Intel is expected to embark on another wave of layoffs, also in Israel

Intel is expected to embark on a wave of layoffs that will include thousands of employees and will focus, among other things, on the chip division for personal computers, which is very active in Israel. According to several reports that included analysts and employees in social networks, the move is expected to be implemented as early as June, against the background of the company’s weak performance in the past year, the sharp decline in personal computer sales, the delays in product launches, and the growing competition in the field of server processors and graphics processors.

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If senior analyst Dylan Patel of the research company Semi-Analysis is right, then Intel is expected to lay off up to 20% of its personal computing and server and artificial intelligence division employees very soon. According to Patel, each of the units is expected to cut their expenses by about 10%, which will also lead to layoffs. An employee from Intel’s personal computer division anonymously uploaded a post to the “Blind” website, the center for employee evaluations and reviews of their workplace, in which he confirmed Intel’s intention to make further cuts in the division. According to the employee, Intel is looking for employees who will agree to leave in exchange for an increased bonus or an early retirement plan for veterans.

The new round of layoffs, Intel’s third in the last year, has the potential to affect the company’s departments in Israel as well. The personal computing division employs thousands of workers in Israel at development centers in Haifa, Jerusalem and Petah Tikva, and among its senior managers is Shlomit Weiss, who serves as joint general manager of its engineering division. Intel’s servers and artificial intelligence division (DCAI) is also active in Israel, albeit with a more limited presence. Among other things through the artificial intelligence chip company Haana Labs and the group of communication chips for server farms (IPU) which numbers about 450 people in Israel.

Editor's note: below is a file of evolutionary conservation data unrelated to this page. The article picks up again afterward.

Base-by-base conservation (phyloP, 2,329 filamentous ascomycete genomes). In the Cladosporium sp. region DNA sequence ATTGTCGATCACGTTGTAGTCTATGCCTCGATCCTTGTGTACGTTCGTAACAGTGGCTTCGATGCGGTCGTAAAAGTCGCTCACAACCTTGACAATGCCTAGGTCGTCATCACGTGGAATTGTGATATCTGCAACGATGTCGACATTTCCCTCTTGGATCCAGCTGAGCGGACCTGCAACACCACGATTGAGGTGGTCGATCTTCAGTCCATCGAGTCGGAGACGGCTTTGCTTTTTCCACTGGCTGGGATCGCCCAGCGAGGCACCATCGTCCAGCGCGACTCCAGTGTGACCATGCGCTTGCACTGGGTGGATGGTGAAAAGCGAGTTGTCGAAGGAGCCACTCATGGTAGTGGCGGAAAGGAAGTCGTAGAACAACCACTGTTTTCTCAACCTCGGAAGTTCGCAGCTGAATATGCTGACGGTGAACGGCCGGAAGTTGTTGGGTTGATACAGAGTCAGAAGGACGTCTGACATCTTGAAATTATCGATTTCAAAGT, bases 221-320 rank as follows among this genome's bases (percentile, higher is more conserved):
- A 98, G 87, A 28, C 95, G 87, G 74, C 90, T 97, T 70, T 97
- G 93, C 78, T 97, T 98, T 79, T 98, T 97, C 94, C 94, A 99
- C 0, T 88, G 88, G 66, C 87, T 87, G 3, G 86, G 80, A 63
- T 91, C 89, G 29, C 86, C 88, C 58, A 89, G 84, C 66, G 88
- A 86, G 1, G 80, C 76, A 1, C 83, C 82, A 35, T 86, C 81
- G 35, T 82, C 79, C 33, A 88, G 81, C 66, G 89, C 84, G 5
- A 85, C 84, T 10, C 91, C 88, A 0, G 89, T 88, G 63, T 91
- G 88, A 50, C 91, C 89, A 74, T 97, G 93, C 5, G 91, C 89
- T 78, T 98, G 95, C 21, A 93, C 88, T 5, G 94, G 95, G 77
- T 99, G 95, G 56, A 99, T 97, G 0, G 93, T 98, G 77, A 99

A cut of 10 billion in costs on 2025

Intel is suffering from a continuous decline in chip sales to PC manufacturers, and is competing with AMD which recently launched a new series of PC chips. All of these were reflected in the company’s results: Intel reported for the first quarter a loss of $2.8 billion and revenues of $11.7 billion, a 36% decrease compared to the corresponding quarter, although it managed to exceed analysts’ expectations. The sharpest declines in sales were led by the personal computers division, with a 38% decrease in sales, and the servers and artificial intelligence division, with a 39% decrease in revenues.

The layoffs at Intel are being made against the backdrop of efficiency efforts that the company announced at the end of last year, in which it will reduce its expenses by $10 billion over three years. Until now, Intel – like most chip companies – preferred not to go for mass layoffs but to cut back on infrastructure and special projects: Intel, as I recall, canceled the construction of a new development center in Haifa at a cost of $200 million, canceled a refrigeration laboratory in Oregon to the extent of $700 million, and carried out Reorganization in the graphic processors division, which also included the cancellation of the Rialto Bridge project.